A review of the literature studying the effect of right-to-carry laws shows that the weight of evidence indicates that such laws reduced violent crime.
However, more recent studies, using more recent data, tend to find that these laws cause increases in various kinds of violent crime, raising the possibility that circumstances have changed since 2000, causing these laws to become detrimental.
We suggest that these recent studies, which do not use all the available data, are seriously compromised because they compare states that only recently have adopted right-to-carry laws with states that have had these laws for many years, instead of comparing against states with more restrictive laws.
Early adopting states experienced relatively large reductions in crime corresponding to large increases in the number of right-to-carry permits. Late adopting states passed rules making it difficult to obtain permits and exercise the right to carry concealed weapons. Ignoring the fact that these late adopting states with stricter rules on obtaining permits issue relatively few permits can produce perverse results where coefficients imply an increase in crime even though the opposite is true.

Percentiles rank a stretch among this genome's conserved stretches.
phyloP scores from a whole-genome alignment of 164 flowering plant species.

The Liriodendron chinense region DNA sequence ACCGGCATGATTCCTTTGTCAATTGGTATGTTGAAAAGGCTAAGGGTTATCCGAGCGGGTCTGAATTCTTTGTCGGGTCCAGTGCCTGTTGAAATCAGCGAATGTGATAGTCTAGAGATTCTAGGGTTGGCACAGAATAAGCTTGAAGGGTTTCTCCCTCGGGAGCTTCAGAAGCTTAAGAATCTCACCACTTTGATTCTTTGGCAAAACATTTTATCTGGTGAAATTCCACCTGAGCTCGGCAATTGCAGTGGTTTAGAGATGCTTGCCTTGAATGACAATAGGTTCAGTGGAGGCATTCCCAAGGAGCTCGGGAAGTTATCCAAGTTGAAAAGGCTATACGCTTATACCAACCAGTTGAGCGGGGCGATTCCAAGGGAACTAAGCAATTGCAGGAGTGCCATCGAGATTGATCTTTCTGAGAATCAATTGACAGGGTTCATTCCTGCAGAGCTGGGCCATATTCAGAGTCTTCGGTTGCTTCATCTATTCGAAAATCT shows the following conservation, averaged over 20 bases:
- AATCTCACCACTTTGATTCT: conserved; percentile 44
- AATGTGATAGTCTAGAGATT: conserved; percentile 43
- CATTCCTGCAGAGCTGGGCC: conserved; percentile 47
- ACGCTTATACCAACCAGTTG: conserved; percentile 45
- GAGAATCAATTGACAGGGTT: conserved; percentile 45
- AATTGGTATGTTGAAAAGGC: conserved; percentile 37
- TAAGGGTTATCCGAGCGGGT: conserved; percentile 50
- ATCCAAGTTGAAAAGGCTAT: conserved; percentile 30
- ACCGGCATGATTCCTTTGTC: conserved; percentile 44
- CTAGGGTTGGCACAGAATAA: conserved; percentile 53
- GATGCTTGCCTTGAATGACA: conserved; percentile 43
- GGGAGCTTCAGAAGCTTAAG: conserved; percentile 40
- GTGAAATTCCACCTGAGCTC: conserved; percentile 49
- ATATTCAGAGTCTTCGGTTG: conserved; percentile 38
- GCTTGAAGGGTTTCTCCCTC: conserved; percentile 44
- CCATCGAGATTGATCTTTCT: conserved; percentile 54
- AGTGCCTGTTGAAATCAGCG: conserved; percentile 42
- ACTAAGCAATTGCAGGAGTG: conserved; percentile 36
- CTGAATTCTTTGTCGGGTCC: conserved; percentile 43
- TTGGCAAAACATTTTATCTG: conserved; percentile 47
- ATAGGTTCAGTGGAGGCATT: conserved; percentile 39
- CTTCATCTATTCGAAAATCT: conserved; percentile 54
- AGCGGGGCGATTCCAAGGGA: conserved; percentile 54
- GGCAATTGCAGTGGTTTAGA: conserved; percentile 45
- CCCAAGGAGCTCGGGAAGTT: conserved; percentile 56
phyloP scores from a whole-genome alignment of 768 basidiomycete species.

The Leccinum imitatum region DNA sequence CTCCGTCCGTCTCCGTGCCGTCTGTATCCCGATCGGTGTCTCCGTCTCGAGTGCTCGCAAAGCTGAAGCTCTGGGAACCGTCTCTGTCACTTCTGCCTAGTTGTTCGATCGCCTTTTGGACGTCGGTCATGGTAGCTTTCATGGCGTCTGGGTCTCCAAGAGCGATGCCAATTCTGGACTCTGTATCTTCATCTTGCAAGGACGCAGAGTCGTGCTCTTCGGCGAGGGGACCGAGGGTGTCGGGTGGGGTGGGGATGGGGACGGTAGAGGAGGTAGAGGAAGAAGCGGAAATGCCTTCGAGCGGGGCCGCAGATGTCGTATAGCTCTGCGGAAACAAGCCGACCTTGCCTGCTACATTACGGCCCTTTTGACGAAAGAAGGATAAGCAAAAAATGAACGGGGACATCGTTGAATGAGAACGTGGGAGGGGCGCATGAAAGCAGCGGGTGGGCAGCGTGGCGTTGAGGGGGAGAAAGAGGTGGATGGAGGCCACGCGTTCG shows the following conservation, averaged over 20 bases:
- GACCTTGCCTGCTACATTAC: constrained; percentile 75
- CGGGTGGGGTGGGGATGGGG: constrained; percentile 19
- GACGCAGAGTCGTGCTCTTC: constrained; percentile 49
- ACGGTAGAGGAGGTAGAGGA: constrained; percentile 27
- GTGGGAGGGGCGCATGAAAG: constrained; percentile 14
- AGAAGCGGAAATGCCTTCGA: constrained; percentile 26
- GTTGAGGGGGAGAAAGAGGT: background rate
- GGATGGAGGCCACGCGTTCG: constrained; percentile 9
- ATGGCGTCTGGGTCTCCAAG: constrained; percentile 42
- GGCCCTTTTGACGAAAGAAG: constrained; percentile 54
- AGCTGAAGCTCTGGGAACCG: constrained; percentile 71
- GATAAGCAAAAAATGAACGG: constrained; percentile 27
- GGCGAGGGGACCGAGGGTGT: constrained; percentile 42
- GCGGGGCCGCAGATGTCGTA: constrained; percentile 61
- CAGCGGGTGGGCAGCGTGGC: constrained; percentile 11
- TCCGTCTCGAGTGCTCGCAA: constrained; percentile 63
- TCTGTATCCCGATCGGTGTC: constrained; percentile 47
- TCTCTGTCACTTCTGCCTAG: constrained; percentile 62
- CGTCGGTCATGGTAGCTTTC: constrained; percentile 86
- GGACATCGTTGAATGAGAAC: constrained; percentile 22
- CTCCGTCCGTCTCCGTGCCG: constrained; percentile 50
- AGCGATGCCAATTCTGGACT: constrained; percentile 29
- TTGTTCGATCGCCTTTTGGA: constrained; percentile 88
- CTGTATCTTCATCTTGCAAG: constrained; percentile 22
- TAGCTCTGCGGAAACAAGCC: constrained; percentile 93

We demonstrate this effect with a simple statistical test.SSRN-id3850436